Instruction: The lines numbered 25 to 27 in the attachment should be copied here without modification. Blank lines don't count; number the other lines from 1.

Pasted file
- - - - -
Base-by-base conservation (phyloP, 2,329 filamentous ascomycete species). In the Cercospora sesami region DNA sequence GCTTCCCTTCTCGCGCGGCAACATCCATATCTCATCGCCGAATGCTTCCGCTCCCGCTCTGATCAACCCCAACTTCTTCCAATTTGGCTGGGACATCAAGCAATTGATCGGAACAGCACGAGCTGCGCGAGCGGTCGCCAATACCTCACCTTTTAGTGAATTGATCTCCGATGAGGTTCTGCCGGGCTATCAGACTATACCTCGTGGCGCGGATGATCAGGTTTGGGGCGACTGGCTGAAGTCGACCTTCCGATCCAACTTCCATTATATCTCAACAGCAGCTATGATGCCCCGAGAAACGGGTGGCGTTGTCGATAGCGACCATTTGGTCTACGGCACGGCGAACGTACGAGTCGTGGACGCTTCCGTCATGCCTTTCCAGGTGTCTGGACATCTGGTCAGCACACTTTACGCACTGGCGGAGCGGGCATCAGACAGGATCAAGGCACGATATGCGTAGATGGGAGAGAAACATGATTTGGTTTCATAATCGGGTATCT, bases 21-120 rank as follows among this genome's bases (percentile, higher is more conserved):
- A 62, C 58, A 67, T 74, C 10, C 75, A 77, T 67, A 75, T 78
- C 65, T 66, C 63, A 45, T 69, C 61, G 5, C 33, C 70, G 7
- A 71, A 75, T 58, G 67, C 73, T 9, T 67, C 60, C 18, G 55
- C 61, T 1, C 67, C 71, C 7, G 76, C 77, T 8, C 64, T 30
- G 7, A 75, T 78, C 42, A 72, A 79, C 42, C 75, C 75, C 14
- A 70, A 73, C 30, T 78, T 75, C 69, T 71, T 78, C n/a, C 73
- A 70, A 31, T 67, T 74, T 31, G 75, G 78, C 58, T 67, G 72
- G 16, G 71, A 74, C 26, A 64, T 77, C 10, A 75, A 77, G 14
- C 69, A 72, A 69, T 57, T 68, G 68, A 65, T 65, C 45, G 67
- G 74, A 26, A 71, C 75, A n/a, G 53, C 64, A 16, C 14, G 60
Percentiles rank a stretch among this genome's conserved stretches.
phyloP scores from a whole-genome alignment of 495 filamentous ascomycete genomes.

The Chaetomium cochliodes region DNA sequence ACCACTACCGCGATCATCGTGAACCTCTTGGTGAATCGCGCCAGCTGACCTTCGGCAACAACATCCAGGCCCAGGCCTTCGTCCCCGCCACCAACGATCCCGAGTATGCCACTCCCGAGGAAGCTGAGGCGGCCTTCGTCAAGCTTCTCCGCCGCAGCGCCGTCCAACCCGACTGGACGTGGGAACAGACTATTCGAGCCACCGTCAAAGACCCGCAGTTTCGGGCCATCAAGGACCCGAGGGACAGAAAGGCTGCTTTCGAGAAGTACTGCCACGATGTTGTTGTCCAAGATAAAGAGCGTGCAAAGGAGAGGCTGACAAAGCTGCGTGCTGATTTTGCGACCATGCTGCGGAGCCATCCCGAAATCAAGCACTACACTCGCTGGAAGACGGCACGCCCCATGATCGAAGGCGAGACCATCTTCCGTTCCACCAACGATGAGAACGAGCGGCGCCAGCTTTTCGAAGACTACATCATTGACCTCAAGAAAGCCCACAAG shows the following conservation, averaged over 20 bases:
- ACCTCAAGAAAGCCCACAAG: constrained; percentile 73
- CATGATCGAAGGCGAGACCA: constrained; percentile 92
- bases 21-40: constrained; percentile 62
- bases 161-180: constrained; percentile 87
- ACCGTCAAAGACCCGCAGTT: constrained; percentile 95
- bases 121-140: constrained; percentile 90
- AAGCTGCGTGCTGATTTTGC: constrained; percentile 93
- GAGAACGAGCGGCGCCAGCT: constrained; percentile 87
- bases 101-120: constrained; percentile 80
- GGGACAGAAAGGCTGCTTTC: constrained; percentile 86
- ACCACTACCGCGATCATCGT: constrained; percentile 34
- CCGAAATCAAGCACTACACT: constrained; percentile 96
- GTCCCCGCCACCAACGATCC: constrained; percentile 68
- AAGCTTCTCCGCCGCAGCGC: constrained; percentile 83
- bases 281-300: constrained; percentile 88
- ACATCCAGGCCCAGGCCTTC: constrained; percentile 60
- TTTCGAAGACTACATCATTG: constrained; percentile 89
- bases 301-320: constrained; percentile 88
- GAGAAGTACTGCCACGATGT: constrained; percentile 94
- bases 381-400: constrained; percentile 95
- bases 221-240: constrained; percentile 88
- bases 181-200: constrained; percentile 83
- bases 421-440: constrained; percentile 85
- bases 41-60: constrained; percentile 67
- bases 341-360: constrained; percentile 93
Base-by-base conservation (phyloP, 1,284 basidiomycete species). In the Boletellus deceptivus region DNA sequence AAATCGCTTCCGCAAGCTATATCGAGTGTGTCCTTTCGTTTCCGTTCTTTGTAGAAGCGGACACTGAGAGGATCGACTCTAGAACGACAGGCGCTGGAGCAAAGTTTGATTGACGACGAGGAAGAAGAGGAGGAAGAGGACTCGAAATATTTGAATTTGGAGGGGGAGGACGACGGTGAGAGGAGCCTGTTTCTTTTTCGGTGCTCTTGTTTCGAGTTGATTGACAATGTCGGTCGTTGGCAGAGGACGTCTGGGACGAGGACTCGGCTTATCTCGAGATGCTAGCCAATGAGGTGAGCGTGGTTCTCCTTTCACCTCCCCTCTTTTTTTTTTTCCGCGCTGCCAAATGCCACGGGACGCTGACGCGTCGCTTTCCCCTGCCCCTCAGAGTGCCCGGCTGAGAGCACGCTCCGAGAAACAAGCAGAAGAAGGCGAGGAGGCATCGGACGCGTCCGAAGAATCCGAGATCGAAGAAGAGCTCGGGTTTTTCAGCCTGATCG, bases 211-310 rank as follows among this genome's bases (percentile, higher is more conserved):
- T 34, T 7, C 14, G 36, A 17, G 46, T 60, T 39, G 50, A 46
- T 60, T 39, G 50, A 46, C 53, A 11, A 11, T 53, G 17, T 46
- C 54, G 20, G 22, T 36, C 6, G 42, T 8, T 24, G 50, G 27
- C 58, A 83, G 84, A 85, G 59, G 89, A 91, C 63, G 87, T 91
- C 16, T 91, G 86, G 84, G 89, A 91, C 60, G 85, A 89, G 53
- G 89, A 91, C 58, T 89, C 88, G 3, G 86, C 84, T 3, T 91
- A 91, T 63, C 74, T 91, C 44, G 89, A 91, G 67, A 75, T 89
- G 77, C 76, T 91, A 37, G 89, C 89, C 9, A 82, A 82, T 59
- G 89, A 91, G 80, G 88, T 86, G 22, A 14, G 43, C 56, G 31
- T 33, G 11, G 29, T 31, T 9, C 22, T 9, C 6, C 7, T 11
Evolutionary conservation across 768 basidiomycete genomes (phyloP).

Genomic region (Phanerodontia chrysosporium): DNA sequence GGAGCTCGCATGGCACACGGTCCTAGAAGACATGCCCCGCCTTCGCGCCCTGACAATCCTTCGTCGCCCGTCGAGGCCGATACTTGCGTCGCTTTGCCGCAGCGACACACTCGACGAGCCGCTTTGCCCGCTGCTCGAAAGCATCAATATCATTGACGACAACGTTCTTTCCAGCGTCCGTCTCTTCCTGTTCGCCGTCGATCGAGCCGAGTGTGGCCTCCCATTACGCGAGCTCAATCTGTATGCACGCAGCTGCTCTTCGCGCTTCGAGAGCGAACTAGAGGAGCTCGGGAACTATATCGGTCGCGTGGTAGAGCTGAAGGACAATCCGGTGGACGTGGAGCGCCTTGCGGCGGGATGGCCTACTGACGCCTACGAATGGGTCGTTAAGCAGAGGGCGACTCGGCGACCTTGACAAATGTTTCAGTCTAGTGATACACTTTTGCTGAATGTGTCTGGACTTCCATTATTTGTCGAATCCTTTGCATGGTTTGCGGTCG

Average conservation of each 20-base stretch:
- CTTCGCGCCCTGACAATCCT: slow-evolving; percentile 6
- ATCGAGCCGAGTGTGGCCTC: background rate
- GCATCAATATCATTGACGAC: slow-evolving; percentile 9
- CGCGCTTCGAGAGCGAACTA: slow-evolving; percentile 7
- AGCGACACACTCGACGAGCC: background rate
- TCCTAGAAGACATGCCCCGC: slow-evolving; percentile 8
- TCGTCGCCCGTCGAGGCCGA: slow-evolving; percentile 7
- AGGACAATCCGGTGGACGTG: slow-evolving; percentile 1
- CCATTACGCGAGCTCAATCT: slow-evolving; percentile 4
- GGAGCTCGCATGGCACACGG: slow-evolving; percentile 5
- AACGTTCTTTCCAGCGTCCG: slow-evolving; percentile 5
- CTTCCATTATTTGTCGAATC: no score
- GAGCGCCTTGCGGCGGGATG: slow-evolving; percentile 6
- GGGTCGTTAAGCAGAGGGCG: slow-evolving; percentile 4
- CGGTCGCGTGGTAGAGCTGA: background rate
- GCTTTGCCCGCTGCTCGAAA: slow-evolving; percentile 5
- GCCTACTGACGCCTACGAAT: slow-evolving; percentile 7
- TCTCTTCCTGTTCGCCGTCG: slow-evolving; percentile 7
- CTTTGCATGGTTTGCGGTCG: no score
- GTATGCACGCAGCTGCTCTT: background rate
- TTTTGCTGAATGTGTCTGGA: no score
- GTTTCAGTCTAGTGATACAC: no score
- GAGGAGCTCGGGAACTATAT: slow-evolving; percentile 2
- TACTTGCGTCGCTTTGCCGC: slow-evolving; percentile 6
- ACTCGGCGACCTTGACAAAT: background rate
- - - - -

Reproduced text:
- ACCACTACCGCGATCATCGT: constrained; percentile 34
- CCGAAATCAAGCACTACACT: constrained; percentile 96
- GTCCCCGCCACCAACGATCC: constrained; percentile 68